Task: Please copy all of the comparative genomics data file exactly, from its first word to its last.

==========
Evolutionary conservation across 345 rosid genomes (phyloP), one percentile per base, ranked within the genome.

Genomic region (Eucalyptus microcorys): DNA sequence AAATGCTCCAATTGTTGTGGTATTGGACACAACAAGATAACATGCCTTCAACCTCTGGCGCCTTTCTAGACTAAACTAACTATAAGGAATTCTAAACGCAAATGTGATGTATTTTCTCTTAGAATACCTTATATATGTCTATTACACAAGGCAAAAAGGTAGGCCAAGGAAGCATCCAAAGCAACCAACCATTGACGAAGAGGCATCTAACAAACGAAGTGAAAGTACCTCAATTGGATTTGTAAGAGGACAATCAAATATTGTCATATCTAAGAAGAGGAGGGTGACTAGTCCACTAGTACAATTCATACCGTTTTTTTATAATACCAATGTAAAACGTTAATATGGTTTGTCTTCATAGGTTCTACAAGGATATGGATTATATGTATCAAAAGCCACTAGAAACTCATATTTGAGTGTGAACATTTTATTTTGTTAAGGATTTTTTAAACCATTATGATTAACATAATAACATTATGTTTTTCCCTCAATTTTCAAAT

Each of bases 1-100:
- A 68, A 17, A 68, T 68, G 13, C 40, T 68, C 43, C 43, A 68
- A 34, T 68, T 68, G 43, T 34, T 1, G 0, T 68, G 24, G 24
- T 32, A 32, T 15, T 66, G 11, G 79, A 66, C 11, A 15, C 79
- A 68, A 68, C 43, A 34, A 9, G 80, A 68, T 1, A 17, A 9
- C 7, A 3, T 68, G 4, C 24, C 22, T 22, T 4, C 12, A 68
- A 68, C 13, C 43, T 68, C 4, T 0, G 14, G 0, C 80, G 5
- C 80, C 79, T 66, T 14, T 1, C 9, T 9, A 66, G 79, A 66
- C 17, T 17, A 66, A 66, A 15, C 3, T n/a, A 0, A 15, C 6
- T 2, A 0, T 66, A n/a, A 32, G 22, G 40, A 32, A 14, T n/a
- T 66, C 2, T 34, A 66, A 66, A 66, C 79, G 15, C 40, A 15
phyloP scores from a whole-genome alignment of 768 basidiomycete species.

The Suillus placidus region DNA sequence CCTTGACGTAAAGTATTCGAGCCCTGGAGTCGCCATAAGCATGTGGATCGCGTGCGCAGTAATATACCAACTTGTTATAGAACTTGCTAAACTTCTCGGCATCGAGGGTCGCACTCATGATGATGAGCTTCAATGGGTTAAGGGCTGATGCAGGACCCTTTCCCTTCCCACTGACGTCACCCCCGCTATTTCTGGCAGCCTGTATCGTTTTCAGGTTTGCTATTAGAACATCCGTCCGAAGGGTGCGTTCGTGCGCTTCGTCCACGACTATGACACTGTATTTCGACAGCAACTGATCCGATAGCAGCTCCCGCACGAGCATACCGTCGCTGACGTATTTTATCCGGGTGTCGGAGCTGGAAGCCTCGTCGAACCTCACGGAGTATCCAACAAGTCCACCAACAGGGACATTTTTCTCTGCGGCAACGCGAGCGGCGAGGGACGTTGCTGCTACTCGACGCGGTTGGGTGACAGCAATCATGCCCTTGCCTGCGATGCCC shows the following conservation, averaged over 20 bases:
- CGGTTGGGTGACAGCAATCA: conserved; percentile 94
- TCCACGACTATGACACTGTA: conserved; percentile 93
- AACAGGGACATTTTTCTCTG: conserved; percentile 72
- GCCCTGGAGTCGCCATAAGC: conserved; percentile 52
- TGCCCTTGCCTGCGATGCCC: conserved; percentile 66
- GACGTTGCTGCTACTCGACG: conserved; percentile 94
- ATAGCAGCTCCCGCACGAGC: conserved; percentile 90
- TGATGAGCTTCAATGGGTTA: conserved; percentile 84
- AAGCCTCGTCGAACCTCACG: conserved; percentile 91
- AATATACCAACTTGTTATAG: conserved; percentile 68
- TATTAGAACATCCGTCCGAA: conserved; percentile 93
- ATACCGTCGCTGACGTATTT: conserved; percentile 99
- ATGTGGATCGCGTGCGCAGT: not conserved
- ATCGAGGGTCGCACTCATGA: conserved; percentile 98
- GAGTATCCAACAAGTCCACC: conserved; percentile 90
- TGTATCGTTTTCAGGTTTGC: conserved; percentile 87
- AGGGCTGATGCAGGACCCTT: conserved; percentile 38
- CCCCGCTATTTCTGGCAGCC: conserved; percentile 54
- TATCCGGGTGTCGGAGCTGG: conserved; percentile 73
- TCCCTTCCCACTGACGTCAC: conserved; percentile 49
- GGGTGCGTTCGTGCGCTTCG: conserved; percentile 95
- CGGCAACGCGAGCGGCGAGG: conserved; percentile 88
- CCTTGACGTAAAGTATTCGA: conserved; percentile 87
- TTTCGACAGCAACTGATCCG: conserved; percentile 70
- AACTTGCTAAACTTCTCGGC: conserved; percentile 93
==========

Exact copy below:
Evolutionary conservation across 345 rosid genomes (phyloP), one percentile per base, ranked within the genome.

Genomic region (Eucalyptus microcorys): DNA sequence AAATGCTCCAATTGTTGTGGTATTGGACACAACAAGATAACATGCCTTCAACCTCTGGCGCCTTTCTAGACTAAACTAACTATAAGGAATTCTAAACGCAAATGTGATGTATTTTCTCTTAGAATACCTTATATATGTCTATTACACAAGGCAAAAAGGTAGGCCAAGGAAGCATCCAAAGCAACCAACCATTGACGAAGAGGCATCTAACAAACGAAGTGAAAGTACCTCAATTGGATTTGTAAGAGGACAATCAAATATTGTCATATCTAAGAAGAGGAGGGTGACTAGTCCACTAGTACAATTCATACCGTTTTTTTATAATACCAATGTAAAACGTTAATATGGTTTGTCTTCATAGGTTCTACAAGGATATGGATTATATGTATCAAAAGCCACTAGAAACTCATATTTGAGTGTGAACATTTTATTTTGTTAAGGATTTTTTAAACCATTATGATTAACATAATAACATTATGTTTTTCCCTCAATTTTCAAAT

Each of bases 1-100:
- A 68, A 17, A 68, T 68, G 13, C 40, T 68, C 43, C 43, A 68
- A 34, T 68, T 68, G 43, T 34, T 1, G 0, T 68, G 24, G 24
- T 32, A 32, T 15, T 66, G 11, G 79, A 66, C 11, A 15, C 79
- A 68, A 68, C 43, A 34, A 9, G 80, A 68, T 1, A 17, A 9
- C 7, A 3, T 68, G 4, C 24, C 22, T 22, T 4, C 12, A 68
- A 68, C 13, C 43, T 68, C 4, T 0, G 14, G 0, C 80, G 5
- C 80, C 79, T 66, T 14, T 1, C 9, T 9, A 66, G 79, A 66
- C 17, T 17, A 66, A 66, A 15, C 3, T n/a, A 0, A 15, C 6
- T 2, A 0, T 66, A n/a, A 32, G 22, G 40, A 32, A 14, T n/a
- T 66, C 2, T 34, A 66, A 66, A 66, C 79, G 15, C 40, A 15
phyloP scores from a whole-genome alignment of 768 basidiomycete species.

The Suillus placidus region DNA sequence CCTTGACGTAAAGTATTCGAGCCCTGGAGTCGCCATAAGCATGTGGATCGCGTGCGCAGTAATATACCAACTTGTTATAGAACTTGCTAAACTTCTCGGCATCGAGGGTCGCACTCATGATGATGAGCTTCAATGGGTTAAGGGCTGATGCAGGACCCTTTCCCTTCCCACTGACGTCACCCCCGCTATTTCTGGCAGCCTGTATCGTTTTCAGGTTTGCTATTAGAACATCCGTCCGAAGGGTGCGTTCGTGCGCTTCGTCCACGACTATGACACTGTATTTCGACAGCAACTGATCCGATAGCAGCTCCCGCACGAGCATACCGTCGCTGACGTATTTTATCCGGGTGTCGGAGCTGGAAGCCTCGTCGAACCTCACGGAGTATCCAACAAGTCCACCAACAGGGACATTTTTCTCTGCGGCAACGCGAGCGGCGAGGGACGTTGCTGCTACTCGACGCGGTTGGGTGACAGCAATCATGCCCTTGCCTGCGATGCCC shows the following conservation, averaged over 20 bases:
- CGGTTGGGTGACAGCAATCA: conserved; percentile 94
- TCCACGACTATGACACTGTA: conserved; percentile 93
- AACAGGGACATTTTTCTCTG: conserved; percentile 72
- GCCCTGGAGTCGCCATAAGC: conserved; percentile 52
- TGCCCTTGCCTGCGATGCCC: conserved; percentile 66
- GACGTTGCTGCTACTCGACG: conserved; percentile 94
- ATAGCAGCTCCCGCACGAGC: conserved; percentile 90
- TGATGAGCTTCAATGGGTTA: conserved; percentile 84
- AAGCCTCGTCGAACCTCACG: conserved; percentile 91
- AATATACCAACTTGTTATAG: conserved; percentile 68
- TATTAGAACATCCGTCCGAA: conserved; percentile 93
- ATACCGTCGCTGACGTATTT: conserved; percentile 99
- ATGTGGATCGCGTGCGCAGT: not conserved
- ATCGAGGGTCGCACTCATGA: conserved; percentile 98
- GAGTATCCAACAAGTCCACC: conserved; percentile 90
- TGTATCGTTTTCAGGTTTGC: conserved; percentile 87
- AGGGCTGATGCAGGACCCTT: conserved; percentile 38
- CCCCGCTATTTCTGGCAGCC: conserved; percentile 54
- TATCCGGGTGTCGGAGCTGG: conserved; percentile 73
- TCCCTTCCCACTGACGTCAC: conserved; percentile 49
- GGGTGCGTTCGTGCGCTTCG: conserved; percentile 95
- CGGCAACGCGAGCGGCGAGG: conserved; percentile 88
- CCTTGACGTAAAGTATTCGA: conserved; percentile 87
- TTTCGACAGCAACTGATCCG: conserved; percentile 70
- AACTTGCTAAACTTCTCGGC: conserved; percentile 93